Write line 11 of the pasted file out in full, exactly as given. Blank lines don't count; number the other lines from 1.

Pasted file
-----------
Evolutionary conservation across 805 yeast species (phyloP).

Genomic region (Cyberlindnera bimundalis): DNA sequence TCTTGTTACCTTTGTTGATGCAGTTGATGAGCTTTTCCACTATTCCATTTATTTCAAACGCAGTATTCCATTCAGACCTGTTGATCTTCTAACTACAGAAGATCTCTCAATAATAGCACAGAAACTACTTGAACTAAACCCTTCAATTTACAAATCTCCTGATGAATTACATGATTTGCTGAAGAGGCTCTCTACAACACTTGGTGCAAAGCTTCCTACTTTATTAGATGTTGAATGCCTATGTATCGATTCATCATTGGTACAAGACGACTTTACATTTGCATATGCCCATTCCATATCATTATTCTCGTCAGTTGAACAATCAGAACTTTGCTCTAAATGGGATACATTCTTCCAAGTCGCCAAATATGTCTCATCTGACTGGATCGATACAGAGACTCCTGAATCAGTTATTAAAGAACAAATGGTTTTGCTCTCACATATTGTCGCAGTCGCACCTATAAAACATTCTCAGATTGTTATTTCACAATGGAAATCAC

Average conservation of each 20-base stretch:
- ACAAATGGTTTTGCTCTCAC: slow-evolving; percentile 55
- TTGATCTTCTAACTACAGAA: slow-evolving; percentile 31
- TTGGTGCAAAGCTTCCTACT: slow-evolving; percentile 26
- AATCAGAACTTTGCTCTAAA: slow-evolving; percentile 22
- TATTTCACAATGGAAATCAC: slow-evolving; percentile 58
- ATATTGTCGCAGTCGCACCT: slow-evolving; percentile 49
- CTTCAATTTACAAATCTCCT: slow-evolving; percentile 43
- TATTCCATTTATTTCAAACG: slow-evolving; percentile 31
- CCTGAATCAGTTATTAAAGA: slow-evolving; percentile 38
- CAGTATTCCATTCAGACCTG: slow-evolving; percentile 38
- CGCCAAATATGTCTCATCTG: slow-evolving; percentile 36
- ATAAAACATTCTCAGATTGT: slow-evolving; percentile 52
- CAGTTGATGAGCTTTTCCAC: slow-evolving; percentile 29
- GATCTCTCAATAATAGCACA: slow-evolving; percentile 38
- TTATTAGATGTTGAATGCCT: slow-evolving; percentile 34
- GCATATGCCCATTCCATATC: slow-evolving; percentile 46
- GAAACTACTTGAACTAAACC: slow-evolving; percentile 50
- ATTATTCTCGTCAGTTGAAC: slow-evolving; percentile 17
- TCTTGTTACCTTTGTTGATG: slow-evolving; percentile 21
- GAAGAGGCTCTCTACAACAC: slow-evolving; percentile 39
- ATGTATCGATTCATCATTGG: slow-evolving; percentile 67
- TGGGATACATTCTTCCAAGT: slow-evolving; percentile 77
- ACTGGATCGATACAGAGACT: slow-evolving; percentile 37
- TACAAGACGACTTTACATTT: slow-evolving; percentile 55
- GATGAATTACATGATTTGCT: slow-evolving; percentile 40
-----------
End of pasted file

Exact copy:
- TATTCCATTTATTTCAAACG: slow-evolving; percentile 31